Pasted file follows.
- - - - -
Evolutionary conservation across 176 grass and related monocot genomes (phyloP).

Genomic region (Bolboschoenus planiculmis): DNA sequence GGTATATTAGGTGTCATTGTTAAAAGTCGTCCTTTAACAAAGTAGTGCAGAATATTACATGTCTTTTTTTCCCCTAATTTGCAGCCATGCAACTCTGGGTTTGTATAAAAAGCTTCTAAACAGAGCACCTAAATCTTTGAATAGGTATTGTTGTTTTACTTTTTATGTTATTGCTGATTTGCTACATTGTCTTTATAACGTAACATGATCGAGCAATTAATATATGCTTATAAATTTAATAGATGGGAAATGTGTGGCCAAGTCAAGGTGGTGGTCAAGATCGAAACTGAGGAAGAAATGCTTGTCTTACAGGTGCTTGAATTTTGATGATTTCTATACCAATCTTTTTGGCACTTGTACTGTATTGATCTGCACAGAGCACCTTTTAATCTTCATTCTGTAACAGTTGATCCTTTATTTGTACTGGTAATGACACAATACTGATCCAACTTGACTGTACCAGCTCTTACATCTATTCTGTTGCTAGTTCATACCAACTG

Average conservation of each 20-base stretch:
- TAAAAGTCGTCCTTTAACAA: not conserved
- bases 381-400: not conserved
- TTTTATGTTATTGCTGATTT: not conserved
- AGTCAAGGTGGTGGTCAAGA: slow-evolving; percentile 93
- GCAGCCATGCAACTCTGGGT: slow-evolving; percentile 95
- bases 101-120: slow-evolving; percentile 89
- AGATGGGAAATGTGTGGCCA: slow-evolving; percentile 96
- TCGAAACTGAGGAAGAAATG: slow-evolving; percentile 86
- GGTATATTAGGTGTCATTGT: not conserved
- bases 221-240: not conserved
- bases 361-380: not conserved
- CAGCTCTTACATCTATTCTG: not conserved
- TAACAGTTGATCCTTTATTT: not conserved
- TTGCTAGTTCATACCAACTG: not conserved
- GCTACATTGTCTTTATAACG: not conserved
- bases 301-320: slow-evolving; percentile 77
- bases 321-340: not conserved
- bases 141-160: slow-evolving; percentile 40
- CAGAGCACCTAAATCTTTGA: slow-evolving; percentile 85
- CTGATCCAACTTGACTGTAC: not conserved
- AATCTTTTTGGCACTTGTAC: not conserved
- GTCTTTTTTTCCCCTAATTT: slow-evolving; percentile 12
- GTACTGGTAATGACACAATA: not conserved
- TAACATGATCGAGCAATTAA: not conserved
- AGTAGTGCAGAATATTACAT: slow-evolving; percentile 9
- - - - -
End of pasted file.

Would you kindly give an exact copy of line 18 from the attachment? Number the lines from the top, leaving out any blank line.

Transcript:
- GCTACATTGTCTTTATAACG: not conserved